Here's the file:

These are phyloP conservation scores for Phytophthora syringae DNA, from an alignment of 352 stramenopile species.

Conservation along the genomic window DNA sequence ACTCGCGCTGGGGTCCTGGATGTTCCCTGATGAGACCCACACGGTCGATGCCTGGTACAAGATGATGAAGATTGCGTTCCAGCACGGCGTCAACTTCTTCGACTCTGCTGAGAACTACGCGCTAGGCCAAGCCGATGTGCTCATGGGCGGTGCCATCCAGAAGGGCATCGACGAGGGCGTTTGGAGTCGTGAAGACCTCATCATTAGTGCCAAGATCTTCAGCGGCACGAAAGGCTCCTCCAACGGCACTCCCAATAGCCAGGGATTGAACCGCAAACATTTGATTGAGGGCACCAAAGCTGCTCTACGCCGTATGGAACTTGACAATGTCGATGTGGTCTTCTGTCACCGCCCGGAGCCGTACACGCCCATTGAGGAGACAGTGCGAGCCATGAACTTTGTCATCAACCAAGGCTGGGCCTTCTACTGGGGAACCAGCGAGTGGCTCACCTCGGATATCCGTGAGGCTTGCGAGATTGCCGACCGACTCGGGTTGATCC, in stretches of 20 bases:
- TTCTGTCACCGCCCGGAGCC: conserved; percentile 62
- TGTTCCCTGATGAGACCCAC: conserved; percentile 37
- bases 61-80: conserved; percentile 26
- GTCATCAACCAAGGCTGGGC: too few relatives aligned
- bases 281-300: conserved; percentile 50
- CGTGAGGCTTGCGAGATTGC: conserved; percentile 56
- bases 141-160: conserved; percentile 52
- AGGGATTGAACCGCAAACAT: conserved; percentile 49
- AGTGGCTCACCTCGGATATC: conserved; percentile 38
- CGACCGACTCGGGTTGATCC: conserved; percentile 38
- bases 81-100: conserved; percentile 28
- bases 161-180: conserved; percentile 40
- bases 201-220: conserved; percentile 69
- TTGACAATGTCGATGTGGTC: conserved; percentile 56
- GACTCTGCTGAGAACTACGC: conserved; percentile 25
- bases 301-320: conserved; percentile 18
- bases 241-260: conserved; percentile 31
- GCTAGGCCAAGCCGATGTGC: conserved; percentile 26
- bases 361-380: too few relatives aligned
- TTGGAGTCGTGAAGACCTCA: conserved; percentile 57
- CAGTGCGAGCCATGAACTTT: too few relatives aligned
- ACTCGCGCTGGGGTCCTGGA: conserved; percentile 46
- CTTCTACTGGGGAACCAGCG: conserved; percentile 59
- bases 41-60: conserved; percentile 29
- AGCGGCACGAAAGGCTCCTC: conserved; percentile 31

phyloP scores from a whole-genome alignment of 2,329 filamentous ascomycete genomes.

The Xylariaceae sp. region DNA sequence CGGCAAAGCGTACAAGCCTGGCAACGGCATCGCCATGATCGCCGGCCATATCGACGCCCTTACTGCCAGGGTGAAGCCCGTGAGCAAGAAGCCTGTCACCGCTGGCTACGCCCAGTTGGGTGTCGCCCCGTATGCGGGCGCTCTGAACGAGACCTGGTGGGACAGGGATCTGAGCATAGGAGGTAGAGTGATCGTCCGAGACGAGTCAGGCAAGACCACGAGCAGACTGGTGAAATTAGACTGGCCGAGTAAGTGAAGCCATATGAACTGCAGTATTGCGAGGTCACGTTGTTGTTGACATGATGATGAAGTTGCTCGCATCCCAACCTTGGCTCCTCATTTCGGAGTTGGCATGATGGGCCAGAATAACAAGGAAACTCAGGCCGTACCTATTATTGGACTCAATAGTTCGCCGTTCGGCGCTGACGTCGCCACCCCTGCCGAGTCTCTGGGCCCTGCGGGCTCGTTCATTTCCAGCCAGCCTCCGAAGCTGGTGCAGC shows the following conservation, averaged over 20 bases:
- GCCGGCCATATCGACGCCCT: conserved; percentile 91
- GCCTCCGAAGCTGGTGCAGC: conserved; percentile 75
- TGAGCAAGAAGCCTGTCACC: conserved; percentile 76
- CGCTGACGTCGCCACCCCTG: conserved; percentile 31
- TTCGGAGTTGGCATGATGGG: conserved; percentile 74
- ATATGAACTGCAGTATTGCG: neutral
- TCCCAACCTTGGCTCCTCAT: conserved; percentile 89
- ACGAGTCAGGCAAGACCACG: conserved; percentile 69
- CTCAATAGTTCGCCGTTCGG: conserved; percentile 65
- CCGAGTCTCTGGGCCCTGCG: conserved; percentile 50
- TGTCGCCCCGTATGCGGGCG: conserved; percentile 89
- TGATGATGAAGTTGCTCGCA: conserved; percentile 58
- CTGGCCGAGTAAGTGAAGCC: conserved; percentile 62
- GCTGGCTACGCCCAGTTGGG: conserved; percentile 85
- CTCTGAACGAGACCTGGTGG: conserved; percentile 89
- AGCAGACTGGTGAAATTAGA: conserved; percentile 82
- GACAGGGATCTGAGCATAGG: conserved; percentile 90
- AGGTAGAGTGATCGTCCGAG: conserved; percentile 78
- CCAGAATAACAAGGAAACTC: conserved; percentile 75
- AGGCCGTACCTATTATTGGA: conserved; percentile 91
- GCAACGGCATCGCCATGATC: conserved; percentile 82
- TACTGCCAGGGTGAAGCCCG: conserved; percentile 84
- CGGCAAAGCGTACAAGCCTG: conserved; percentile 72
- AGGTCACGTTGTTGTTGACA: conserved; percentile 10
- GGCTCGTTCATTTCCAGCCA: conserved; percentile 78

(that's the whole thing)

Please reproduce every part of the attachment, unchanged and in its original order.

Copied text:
These are phyloP conservation scores for Phytophthora syringae DNA, from an alignment of 352 stramenopile species.

Conservation along the genomic window DNA sequence ACTCGCGCTGGGGTCCTGGATGTTCCCTGATGAGACCCACACGGTCGATGCCTGGTACAAGATGATGAAGATTGCGTTCCAGCACGGCGTCAACTTCTTCGACTCTGCTGAGAACTACGCGCTAGGCCAAGCCGATGTGCTCATGGGCGGTGCCATCCAGAAGGGCATCGACGAGGGCGTTTGGAGTCGTGAAGACCTCATCATTAGTGCCAAGATCTTCAGCGGCACGAAAGGCTCCTCCAACGGCACTCCCAATAGCCAGGGATTGAACCGCAAACATTTGATTGAGGGCACCAAAGCTGCTCTACGCCGTATGGAACTTGACAATGTCGATGTGGTCTTCTGTCACCGCCCGGAGCCGTACACGCCCATTGAGGAGACAGTGCGAGCCATGAACTTTGTCATCAACCAAGGCTGGGCCTTCTACTGGGGAACCAGCGAGTGGCTCACCTCGGATATCCGTGAGGCTTGCGAGATTGCCGACCGACTCGGGTTGATCC, in stretches of 20 bases:
- TTCTGTCACCGCCCGGAGCC: conserved; percentile 62
- TGTTCCCTGATGAGACCCAC: conserved; percentile 37
- bases 61-80: conserved; percentile 26
- GTCATCAACCAAGGCTGGGC: too few relatives aligned
- bases 281-300: conserved; percentile 50
- CGTGAGGCTTGCGAGATTGC: conserved; percentile 56
- bases 141-160: conserved; percentile 52
- AGGGATTGAACCGCAAACAT: conserved; percentile 49
- AGTGGCTCACCTCGGATATC: conserved; percentile 38
- CGACCGACTCGGGTTGATCC: conserved; percentile 38
- bases 81-100: conserved; percentile 28
- bases 161-180: conserved; percentile 40
- bases 201-220: conserved; percentile 69
- TTGACAATGTCGATGTGGTC: conserved; percentile 56
- GACTCTGCTGAGAACTACGC: conserved; percentile 25
- bases 301-320: conserved; percentile 18
- bases 241-260: conserved; percentile 31
- GCTAGGCCAAGCCGATGTGC: conserved; percentile 26
- bases 361-380: too few relatives aligned
- TTGGAGTCGTGAAGACCTCA: conserved; percentile 57
- CAGTGCGAGCCATGAACTTT: too few relatives aligned
- ACTCGCGCTGGGGTCCTGGA: conserved; percentile 46
- CTTCTACTGGGGAACCAGCG: conserved; percentile 59
- bases 41-60: conserved; percentile 29
- AGCGGCACGAAAGGCTCCTC: conserved; percentile 31

phyloP scores from a whole-genome alignment of 2,329 filamentous ascomycete genomes.

The Xylariaceae sp. region DNA sequence CGGCAAAGCGTACAAGCCTGGCAACGGCATCGCCATGATCGCCGGCCATATCGACGCCCTTACTGCCAGGGTGAAGCCCGTGAGCAAGAAGCCTGTCACCGCTGGCTACGCCCAGTTGGGTGTCGCCCCGTATGCGGGCGCTCTGAACGAGACCTGGTGGGACAGGGATCTGAGCATAGGAGGTAGAGTGATCGTCCGAGACGAGTCAGGCAAGACCACGAGCAGACTGGTGAAATTAGACTGGCCGAGTAAGTGAAGCCATATGAACTGCAGTATTGCGAGGTCACGTTGTTGTTGACATGATGATGAAGTTGCTCGCATCCCAACCTTGGCTCCTCATTTCGGAGTTGGCATGATGGGCCAGAATAACAAGGAAACTCAGGCCGTACCTATTATTGGACTCAATAGTTCGCCGTTCGGCGCTGACGTCGCCACCCCTGCCGAGTCTCTGGGCCCTGCGGGCTCGTTCATTTCCAGCCAGCCTCCGAAGCTGGTGCAGC shows the following conservation, averaged over 20 bases:
- GCCGGCCATATCGACGCCCT: conserved; percentile 91
- GCCTCCGAAGCTGGTGCAGC: conserved; percentile 75
- TGAGCAAGAAGCCTGTCACC: conserved; percentile 76
- CGCTGACGTCGCCACCCCTG: conserved; percentile 31
- TTCGGAGTTGGCATGATGGG: conserved; percentile 74
- ATATGAACTGCAGTATTGCG: neutral
- TCCCAACCTTGGCTCCTCAT: conserved; percentile 89
- ACGAGTCAGGCAAGACCACG: conserved; percentile 69
- CTCAATAGTTCGCCGTTCGG: conserved; percentile 65
- CCGAGTCTCTGGGCCCTGCG: conserved; percentile 50
- TGTCGCCCCGTATGCGGGCG: conserved; percentile 89
- TGATGATGAAGTTGCTCGCA: conserved; percentile 58
- CTGGCCGAGTAAGTGAAGCC: conserved; percentile 62
- GCTGGCTACGCCCAGTTGGG: conserved; percentile 85
- CTCTGAACGAGACCTGGTGG: conserved; percentile 89
- AGCAGACTGGTGAAATTAGA: conserved; percentile 82
- GACAGGGATCTGAGCATAGG: conserved; percentile 90
- AGGTAGAGTGATCGTCCGAG: conserved; percentile 78
- CCAGAATAACAAGGAAACTC: conserved; percentile 75
- AGGCCGTACCTATTATTGGA: conserved; percentile 91
- GCAACGGCATCGCCATGATC: conserved; percentile 82
- TACTGCCAGGGTGAAGCCCG: conserved; percentile 84
- CGGCAAAGCGTACAAGCCTG: conserved; percentile 72
- AGGTCACGTTGTTGTTGACA: conserved; percentile 10
- GGCTCGTTCATTTCCAGCCA: conserved; percentile 78